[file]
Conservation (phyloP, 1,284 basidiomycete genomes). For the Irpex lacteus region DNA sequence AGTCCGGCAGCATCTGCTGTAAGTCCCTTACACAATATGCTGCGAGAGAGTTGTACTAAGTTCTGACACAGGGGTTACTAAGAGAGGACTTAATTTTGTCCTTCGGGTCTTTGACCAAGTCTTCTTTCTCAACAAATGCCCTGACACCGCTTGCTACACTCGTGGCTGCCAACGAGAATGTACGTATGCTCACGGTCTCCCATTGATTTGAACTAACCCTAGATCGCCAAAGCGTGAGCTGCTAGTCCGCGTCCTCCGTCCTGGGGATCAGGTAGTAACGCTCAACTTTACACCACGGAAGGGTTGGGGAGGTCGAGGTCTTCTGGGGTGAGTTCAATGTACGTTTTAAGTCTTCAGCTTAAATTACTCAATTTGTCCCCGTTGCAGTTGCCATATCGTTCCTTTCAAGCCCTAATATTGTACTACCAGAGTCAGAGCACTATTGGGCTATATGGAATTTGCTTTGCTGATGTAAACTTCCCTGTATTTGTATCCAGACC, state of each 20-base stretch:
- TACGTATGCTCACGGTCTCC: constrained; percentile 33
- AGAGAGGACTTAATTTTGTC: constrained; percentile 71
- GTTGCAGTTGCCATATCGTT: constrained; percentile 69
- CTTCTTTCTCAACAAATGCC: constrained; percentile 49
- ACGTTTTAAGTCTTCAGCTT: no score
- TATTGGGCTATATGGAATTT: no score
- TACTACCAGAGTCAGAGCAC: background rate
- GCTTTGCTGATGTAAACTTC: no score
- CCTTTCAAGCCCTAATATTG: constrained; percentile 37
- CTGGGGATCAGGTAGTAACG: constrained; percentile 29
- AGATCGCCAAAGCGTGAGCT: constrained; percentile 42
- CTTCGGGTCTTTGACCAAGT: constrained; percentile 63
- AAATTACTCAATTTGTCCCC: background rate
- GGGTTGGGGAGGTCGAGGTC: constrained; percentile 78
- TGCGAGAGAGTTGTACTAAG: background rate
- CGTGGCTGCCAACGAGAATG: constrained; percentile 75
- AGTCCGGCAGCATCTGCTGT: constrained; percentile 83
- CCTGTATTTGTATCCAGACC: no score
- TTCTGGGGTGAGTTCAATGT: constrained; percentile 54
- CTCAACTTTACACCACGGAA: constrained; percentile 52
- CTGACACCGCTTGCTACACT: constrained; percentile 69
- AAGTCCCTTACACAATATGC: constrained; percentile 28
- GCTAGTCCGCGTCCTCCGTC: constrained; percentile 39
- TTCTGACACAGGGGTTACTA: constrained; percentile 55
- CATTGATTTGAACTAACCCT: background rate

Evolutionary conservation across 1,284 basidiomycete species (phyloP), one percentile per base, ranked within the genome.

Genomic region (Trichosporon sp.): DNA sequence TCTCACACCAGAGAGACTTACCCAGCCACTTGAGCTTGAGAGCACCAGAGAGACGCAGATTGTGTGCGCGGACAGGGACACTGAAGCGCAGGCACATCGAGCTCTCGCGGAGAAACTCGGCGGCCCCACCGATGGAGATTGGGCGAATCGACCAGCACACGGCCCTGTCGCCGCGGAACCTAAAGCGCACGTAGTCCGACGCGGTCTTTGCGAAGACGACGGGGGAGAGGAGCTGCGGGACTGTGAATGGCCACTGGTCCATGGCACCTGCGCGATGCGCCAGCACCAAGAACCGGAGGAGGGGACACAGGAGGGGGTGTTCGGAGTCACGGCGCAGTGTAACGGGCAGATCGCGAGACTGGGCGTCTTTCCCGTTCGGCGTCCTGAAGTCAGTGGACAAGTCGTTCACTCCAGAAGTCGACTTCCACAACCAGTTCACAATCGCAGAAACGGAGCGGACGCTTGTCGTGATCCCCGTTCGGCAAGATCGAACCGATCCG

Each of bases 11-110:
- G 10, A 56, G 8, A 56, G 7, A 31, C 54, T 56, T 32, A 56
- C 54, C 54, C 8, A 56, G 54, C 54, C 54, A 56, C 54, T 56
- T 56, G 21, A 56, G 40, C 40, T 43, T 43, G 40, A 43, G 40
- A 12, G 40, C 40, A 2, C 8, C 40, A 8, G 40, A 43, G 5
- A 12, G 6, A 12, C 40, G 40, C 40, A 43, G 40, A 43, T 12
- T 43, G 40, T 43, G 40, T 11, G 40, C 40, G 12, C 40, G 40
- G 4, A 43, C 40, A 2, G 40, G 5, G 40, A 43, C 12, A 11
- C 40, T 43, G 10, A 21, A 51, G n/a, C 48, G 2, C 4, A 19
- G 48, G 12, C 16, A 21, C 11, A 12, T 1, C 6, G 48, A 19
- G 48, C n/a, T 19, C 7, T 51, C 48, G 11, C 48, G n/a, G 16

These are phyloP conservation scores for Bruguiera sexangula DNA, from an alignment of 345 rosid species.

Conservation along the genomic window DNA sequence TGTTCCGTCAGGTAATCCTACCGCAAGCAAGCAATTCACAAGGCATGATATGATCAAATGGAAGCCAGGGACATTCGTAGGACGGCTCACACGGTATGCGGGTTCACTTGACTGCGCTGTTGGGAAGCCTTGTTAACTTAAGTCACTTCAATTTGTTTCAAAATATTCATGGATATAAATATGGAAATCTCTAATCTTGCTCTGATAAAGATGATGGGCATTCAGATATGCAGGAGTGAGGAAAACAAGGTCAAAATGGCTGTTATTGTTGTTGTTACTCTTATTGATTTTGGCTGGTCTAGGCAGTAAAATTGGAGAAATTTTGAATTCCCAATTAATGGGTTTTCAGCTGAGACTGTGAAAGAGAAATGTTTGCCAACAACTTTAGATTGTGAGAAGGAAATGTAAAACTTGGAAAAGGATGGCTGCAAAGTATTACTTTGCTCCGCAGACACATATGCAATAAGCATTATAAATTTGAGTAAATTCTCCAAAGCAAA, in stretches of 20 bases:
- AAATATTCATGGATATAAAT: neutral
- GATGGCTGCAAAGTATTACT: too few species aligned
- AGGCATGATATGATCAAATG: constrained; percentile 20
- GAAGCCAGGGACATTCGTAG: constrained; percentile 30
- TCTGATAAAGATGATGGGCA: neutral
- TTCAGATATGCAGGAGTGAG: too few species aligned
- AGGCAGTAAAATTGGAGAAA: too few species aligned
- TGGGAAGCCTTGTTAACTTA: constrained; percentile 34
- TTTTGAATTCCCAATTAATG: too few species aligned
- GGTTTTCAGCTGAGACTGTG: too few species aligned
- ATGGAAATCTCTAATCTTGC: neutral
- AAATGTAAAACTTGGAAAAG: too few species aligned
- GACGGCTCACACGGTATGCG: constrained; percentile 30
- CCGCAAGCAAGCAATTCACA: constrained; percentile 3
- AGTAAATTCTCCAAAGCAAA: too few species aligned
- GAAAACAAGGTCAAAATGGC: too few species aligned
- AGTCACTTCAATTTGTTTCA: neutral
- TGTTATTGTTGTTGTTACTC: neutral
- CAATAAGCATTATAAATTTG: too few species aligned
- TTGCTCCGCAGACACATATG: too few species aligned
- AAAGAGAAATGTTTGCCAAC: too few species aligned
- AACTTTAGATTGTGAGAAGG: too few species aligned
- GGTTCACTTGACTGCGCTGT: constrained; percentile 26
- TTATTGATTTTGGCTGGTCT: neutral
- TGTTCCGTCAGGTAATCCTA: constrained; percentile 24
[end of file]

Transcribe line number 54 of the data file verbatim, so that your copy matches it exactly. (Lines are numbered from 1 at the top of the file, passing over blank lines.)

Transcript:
- GACGGCTCACACGGTATGCG: constrained; percentile 30